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    Category: Money

    Ripping Your Credit To Pieces

    | Portland, OR, USA | At The Checkout, Liars & Scammers, Money

    (I am at the checkout and overhear this conversation between my manager and a customer she just finished helping.)

    Customer: “You gave me a ripped dollar bill. I need you to replace it.”

    Manager: “I didn’t give you the ripped bill.”

    Customer: “Are you trying to call me a liar? I want a manager!”

    Manager: “Ma’am, I am a manager, and you just paid with a credit card.”

    Use Your Inside Voice Invoice

    | Tulsa, OK, USA | Extra Stupid, Money

    (I work in a cafe and store that serves a large corporate staff which works in the building, and only them. I am in the back office working on orders and balancing accounts when I overhear an exchange between a member of my staff and a customer escalating.)

    Cashier: “Okay, ma’am, all told that will be $11.30.”

    Customer: “Ya’ll are too f****** proud of your f****** food. No way in h*** am I paying that!”

    Cashier: “I am sorry, ma’am, but all our prices are clearly posted and this is the total for the items you have selected.”

    Customer: “Like h***! I worked in food, I know how it works, and this is overpriced! I want to see your b****-a** manager; where’s he hiding!?”

    (I come out of the office and address the customer.)

    Me: “Ma’am, I have heard, quite clearly, everything you have said, and I assure you the prices are right.”

    Customer: “Prove it. Prove that the s*** cost you four bucks!”

    (I dig through my paperwork and find the appropriate invoice and bring it out to the customer. She looks through it with an expert eye.)

    Customer: “See! F*** you! This s*** should have only been like $13!”

    Cashier: “Okay, ma’am, that’ll be $13.”

    Not A Laptop Flop

    , | Chicago, IL, USA | Money, Technology

    (I’m a consultant and cashier at a popular electronics store. Most people come into the store to buy laptops and computers, and it’s part of my job to promote our computer repair service on every purchase. It just turned dark and it’s my last customer I have to deal with, who’s buying an expensive laptop. Some kids are playing outside and making a lot of noise.)

    Customer: “I don’t really want your protection plan. I’m really careful with my things.”

    Me: “Are you sure? We have a discount that reduces that price every year you have it, and it’s not a high price to begin with.”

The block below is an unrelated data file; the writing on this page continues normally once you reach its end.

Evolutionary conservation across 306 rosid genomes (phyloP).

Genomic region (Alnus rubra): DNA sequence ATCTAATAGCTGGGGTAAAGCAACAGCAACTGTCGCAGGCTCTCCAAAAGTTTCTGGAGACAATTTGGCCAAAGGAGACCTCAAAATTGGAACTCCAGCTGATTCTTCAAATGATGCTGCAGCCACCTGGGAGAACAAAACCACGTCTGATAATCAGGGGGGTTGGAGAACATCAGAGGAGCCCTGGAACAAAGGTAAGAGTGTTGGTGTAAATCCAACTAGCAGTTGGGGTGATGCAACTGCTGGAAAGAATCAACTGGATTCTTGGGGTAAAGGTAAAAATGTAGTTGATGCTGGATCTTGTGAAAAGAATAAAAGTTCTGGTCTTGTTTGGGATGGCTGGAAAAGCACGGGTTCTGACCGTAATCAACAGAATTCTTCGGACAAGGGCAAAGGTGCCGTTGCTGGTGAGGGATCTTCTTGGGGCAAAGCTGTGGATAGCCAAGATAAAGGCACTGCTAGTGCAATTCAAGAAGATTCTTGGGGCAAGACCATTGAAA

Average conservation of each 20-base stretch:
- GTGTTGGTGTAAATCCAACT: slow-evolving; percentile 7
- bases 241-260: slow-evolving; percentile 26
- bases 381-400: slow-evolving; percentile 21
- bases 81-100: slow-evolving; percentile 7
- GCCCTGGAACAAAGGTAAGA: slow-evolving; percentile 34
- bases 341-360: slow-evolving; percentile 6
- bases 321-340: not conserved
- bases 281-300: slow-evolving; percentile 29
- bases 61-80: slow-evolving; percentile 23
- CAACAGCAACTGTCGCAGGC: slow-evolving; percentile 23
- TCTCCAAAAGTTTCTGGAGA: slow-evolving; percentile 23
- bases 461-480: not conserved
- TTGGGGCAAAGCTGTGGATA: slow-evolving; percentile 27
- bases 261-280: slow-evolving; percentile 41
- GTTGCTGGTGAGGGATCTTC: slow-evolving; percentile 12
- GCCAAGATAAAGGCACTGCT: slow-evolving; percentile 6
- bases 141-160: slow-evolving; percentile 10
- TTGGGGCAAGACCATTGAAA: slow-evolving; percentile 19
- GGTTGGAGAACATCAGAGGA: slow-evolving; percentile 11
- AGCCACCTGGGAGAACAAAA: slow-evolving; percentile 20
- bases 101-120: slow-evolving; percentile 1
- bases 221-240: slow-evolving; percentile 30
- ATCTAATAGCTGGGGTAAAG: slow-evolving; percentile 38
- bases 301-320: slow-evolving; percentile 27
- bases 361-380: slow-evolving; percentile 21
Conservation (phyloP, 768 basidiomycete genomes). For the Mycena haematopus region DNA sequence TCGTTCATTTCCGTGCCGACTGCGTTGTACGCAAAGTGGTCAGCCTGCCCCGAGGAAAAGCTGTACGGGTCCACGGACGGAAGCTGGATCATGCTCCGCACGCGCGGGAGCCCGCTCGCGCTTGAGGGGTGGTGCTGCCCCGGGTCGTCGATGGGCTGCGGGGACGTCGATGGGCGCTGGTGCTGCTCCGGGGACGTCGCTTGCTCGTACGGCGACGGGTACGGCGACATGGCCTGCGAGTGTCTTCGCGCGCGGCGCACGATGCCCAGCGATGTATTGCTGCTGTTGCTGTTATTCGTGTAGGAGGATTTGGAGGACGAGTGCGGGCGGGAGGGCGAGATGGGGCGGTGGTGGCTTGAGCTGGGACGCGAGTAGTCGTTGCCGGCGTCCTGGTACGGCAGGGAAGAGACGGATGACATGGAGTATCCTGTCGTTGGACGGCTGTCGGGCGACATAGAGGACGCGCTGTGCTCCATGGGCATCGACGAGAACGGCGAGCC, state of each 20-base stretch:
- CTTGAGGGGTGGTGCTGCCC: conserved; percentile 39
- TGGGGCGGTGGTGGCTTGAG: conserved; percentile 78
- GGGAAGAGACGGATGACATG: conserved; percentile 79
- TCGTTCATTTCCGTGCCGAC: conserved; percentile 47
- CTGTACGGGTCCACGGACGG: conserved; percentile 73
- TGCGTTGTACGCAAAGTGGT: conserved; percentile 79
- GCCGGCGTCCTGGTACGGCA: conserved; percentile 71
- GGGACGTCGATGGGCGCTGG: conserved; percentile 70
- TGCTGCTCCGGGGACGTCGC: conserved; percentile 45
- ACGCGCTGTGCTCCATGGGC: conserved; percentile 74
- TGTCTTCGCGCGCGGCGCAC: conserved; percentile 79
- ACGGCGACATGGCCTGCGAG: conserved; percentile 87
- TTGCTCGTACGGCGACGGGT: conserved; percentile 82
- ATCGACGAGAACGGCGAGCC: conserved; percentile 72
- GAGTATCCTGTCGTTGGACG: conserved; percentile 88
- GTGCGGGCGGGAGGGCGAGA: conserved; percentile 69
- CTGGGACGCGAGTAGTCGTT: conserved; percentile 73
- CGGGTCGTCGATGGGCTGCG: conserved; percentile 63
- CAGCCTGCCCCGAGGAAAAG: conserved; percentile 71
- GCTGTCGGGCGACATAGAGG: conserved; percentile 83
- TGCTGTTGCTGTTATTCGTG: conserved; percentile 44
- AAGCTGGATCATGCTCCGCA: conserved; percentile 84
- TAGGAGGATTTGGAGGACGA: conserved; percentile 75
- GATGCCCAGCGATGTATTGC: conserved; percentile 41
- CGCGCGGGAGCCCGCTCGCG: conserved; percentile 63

(After a minute of trying to convince him to buy it, he relents.)

    Customer: “Whatever. I’ll get it, I guess.”

    (I ring up his purchases, including the protection plan.)

    Me: “Thanks for shopping at [Store], and have a nice day!”

    Customer: “Yeah, you too—”

    (Out of nowhere, a few of the kids playing outside bump into him and knock his things to the ground, including his laptop. I can hear some shattering noises from all the way from my station. The customer looks into the box he had his laptop in and everything in it is completely broken. He looks straight at me blankly and amused.)

    Customer: “Good thing I got that protection plan!”

    Don’t Discount The Customer’s Ability To Discount, Part 4

    | New Zealand | At The Checkout, Bad Behavior, Money

    (My manager is serving a customer who has asked for a discount.)

    Manager: “Sure, I can give you 10% off.”

    Customer: “Hmm, what about 15%?”

    Manager: *feeling generous* “Yeah, I suppose I could give you 15% off.”

    Customer: “What about 20%?”

    Manager: “20% is okay.”

    Customer: “30%?”

    Manager: “15%.”

    Customer: “30%?”

    Manager: “10%.”

    Customer: “What do you mean 10%? You already said I could have 20%.”

    Manager: “Which you asked for and I agreed but you upped it; you can either take the 10% now or my next offer.”

    Customer: “Hmmm, I’ll take the next offer then.”

    Manager: “Zero percent discount it is, then.”

    Customer: “What? You can’t do that!”

    Manager: “I just did.”

    Getting Loony Over A Loonie

    | Niagara Falls, NY, USA | Geography, Money

    (The border crossing tolls between Canada and the US are $0.75 US; or $1.00 Canadian, which is a pretty fair exchange rate at the time.)

    Toll Booth Operator: “Toll, please.”

    Driver: *hands over a loonie — a Canadian $1 coin*

    Toll Booth Operator: “Thank you; have a nice visit!”

    Driver: *just sits there*

    Toll Booth Operator: “Did you need something else? Customs is on the other side.”

    Driver: “No, I’m waiting for my change.”

    Toll Booth Operator: “You’re not due any change; you gave me a loonie.”

    Driver: “Yes, but I’m American!”

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